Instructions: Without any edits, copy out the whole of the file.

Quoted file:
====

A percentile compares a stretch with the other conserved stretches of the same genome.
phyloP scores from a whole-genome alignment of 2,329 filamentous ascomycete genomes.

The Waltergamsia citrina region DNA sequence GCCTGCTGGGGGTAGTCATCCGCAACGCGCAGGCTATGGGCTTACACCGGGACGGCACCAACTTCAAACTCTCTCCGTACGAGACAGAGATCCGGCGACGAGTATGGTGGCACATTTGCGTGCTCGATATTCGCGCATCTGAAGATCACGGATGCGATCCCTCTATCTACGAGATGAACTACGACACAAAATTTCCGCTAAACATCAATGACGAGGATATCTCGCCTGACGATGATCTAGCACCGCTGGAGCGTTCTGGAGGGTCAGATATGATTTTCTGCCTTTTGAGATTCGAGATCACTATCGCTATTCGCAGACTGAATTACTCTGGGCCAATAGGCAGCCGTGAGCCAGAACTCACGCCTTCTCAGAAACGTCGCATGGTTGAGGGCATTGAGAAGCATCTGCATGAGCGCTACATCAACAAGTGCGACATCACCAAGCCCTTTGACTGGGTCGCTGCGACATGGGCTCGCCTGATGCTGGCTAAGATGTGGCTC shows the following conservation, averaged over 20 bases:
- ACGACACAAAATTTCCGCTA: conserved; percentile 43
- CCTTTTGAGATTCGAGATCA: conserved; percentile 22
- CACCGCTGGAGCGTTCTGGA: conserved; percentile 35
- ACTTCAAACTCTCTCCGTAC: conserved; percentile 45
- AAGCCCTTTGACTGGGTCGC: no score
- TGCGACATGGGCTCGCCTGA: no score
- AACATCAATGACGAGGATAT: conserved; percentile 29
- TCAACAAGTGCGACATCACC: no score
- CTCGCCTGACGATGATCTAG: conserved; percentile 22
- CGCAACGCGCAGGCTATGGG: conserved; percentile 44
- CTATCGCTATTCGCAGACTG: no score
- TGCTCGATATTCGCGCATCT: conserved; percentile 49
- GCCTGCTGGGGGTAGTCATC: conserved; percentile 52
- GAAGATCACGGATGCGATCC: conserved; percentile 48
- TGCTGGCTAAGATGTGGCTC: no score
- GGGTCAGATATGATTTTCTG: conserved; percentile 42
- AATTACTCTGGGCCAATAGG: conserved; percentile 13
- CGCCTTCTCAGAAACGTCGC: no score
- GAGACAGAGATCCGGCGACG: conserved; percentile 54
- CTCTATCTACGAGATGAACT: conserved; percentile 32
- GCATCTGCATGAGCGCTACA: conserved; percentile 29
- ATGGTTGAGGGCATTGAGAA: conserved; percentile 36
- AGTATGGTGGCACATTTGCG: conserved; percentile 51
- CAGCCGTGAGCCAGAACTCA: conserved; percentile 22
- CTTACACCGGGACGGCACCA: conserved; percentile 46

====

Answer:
A percentile compares a stretch with the other conserved stretches of the same genome.
phyloP scores from a whole-genome alignment of 2,329 filamentous ascomycete genomes.

The Waltergamsia citrina region DNA sequence GCCTGCTGGGGGTAGTCATCCGCAACGCGCAGGCTATGGGCTTACACCGGGACGGCACCAACTTCAAACTCTCTCCGTACGAGACAGAGATCCGGCGACGAGTATGGTGGCACATTTGCGTGCTCGATATTCGCGCATCTGAAGATCACGGATGCGATCCCTCTATCTACGAGATGAACTACGACACAAAATTTCCGCTAAACATCAATGACGAGGATATCTCGCCTGACGATGATCTAGCACCGCTGGAGCGTTCTGGAGGGTCAGATATGATTTTCTGCCTTTTGAGATTCGAGATCACTATCGCTATTCGCAGACTGAATTACTCTGGGCCAATAGGCAGCCGTGAGCCAGAACTCACGCCTTCTCAGAAACGTCGCATGGTTGAGGGCATTGAGAAGCATCTGCATGAGCGCTACATCAACAAGTGCGACATCACCAAGCCCTTTGACTGGGTCGCTGCGACATGGGCTCGCCTGATGCTGGCTAAGATGTGGCTC shows the following conservation, averaged over 20 bases:
- ACGACACAAAATTTCCGCTA: conserved; percentile 43
- CCTTTTGAGATTCGAGATCA: conserved; percentile 22
- CACCGCTGGAGCGTTCTGGA: conserved; percentile 35
- ACTTCAAACTCTCTCCGTAC: conserved; percentile 45
- AAGCCCTTTGACTGGGTCGC: no score
- TGCGACATGGGCTCGCCTGA: no score
- AACATCAATGACGAGGATAT: conserved; percentile 29
- TCAACAAGTGCGACATCACC: no score
- CTCGCCTGACGATGATCTAG: conserved; percentile 22
- CGCAACGCGCAGGCTATGGG: conserved; percentile 44
- CTATCGCTATTCGCAGACTG: no score
- TGCTCGATATTCGCGCATCT: conserved; percentile 49
- GCCTGCTGGGGGTAGTCATC: conserved; percentile 52
- GAAGATCACGGATGCGATCC: conserved; percentile 48
- TGCTGGCTAAGATGTGGCTC: no score
- GGGTCAGATATGATTTTCTG: conserved; percentile 42
- AATTACTCTGGGCCAATAGG: conserved; percentile 13
- CGCCTTCTCAGAAACGTCGC: no score
- GAGACAGAGATCCGGCGACG: conserved; percentile 54
- CTCTATCTACGAGATGAACT: conserved; percentile 32
- GCATCTGCATGAGCGCTACA: conserved; percentile 29
- ATGGTTGAGGGCATTGAGAA: conserved; percentile 36
- AGTATGGTGGCACATTTGCG: conserved; percentile 51
- CAGCCGTGAGCCAGAACTCA: conserved; percentile 22
- CTTACACCGGGACGGCACCA: conserved; percentile 46